John Peter Altgeld
Governor of Illinois, 1893-1897.
Joseph B. Gill, Lieutenant Governor.
John Peter Altgeld was born in Felters, near Cologne, Germany, December 30, 1847, and in boyhood accompanied his parents to America, the family settling in Ohio. At the age of 16 he enlisted in the One Hundred and Sixty-fourth Ohio Infantry, serving until the close of the war. His legal education was acquired at St. Louis and Savannah, Missouri, and from 1874 to ‘78 he was prosecuting attorney for Andrew County in that state.
In 1878 he removed to Chicago, where he devoted himself to professional work. In 1884 he led the Democratic forlorn hope as candidate for Congress in a strong Republican Congressional district, and in 1586 was elected to the bench of the Superior Court of Cook County, but resigned in August, 1891. The Democratic State Convention of 1892 nominated him for Governor and he was elected the following November, being the first foreign-born citizen to hold that office in the history of the State, and the first Democrat elected since 1852. In 1896 he was a prominent factor in the Democratic National Convention which nominated William J. Bryan for President, and was also a candidate for re-election to the office of Governor, but was defeated by John R. Tanner, the Republican nominee.
Governor Altgeld was married in Chicago in 1877 to Miss Emma Ford. His death occurred in Joliet, Illinois, March 12, 1902. He is buried in Graceland Cemetery, Chicago. The State erected a monument to Governor Altgeld in Lincoln Park, Chicago, 1915.
Governor Altgeld wrote many addresses and newspaper articles on social, political and economic questions. He also published several books on like subjects, among them: The Cost of Something for Nothing, Live Questions, including our Penal Machinery and its Victims.
Source: "The Governors of Illinois, 1818-1918"; Issued by the Illinois Centennial Commission
JOHN P. ALTGELD—1893-1897.
JOHN P. ALTGELD, the twenty-third governor of Illinois, was the first man other than a Republican who had been elected to this office in forty years. Altgeld was a native of Prussia, having been born there in 1848. His father emigrated to America when he was a lad, and settled on a farm near Mansfield, Ohio.
At the age of sixteen young Altgeld enlisted in the 163d Ohio Infantry. After the war he taught school and studied law. He entered a law office at Savannah, Mo. In 1874, he was elected prosecuting attorney of Andrew County. Two years later he resigned, and moved to Chicago. He took little interest in politics for several years, but in 1884 he accepted the nomination for congress on the Democratic ticket, and greatly reduced the overwhelming Republican majority. In 1888, he was elected superior court judge of Cook County; he resigned in 1891. In 1892, he was elected Governor, defeating Joseph W. Fifer (Rep.) in spite of the fact of Fifer’s acceptable administration. In 1896, he was renominated for Governor but was defeated by John R. Tanner (Rep.), Ex-Gov. Altgeld died in Chicago, March 12, 1902.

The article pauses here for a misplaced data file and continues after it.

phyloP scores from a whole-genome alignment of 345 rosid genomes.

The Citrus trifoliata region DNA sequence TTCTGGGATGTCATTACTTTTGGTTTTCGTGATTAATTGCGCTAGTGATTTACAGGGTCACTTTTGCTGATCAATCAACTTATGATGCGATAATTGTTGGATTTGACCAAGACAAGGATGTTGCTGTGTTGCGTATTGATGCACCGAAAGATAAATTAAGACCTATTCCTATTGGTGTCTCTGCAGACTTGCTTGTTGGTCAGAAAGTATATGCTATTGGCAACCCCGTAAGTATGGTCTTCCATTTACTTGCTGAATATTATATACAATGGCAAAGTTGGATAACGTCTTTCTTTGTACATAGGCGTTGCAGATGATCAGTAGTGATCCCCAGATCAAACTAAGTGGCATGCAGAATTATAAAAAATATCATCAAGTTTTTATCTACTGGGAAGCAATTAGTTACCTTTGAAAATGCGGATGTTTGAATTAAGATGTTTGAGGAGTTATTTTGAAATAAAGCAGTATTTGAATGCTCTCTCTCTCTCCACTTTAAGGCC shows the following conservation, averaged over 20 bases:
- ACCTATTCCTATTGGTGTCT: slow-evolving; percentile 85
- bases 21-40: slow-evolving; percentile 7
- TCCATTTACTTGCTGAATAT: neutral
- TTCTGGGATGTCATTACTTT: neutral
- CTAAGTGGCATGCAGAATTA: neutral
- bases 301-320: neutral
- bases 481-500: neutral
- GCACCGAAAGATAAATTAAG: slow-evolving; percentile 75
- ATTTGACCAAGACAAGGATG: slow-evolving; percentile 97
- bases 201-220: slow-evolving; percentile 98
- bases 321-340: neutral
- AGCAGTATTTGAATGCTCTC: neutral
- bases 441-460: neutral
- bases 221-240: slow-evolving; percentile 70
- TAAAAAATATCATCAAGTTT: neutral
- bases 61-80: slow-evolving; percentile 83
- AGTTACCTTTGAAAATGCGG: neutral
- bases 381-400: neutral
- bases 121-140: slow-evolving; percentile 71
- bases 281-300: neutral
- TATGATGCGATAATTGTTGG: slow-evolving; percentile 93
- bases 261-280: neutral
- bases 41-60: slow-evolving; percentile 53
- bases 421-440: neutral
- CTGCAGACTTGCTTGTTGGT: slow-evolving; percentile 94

The events of his administration were: Legislative Acts - Reapportionment of State, giving Illinois twenty-two congressmen; modification of Edwards law; creation of the State Insurance Department; State Board of Factory Inspectors; and State Home for Juvenile Female Offenders; establishing of Eastern Normal School at Charleston, Northern Normal School at DeKalb, Asylum for Incurable Insane at Bartonville, and Farmer’s Institutes; also, State Board of Arbitration, Prison parole system adopted, Municipal Civil Service law.
June 26, 1892, Gov. Altgeld pardoned the anarchists, Neebe, Fielden, and Schwab. World’s Colombian Exposition opened May 1st, closed October 30th.
During Altgeld’s administration there occurred serious labor troubles. At the Pullman and American Railway Union strikes the State and Federal troops were called out. Gov. Altgeld protested against the use of Federal troops in Chicago.
Source: Decisive Dates in Illinois History, A Story of the State, By Lottie B. Jones. Danville, Illinois: Illinois Printing Company, 1909.
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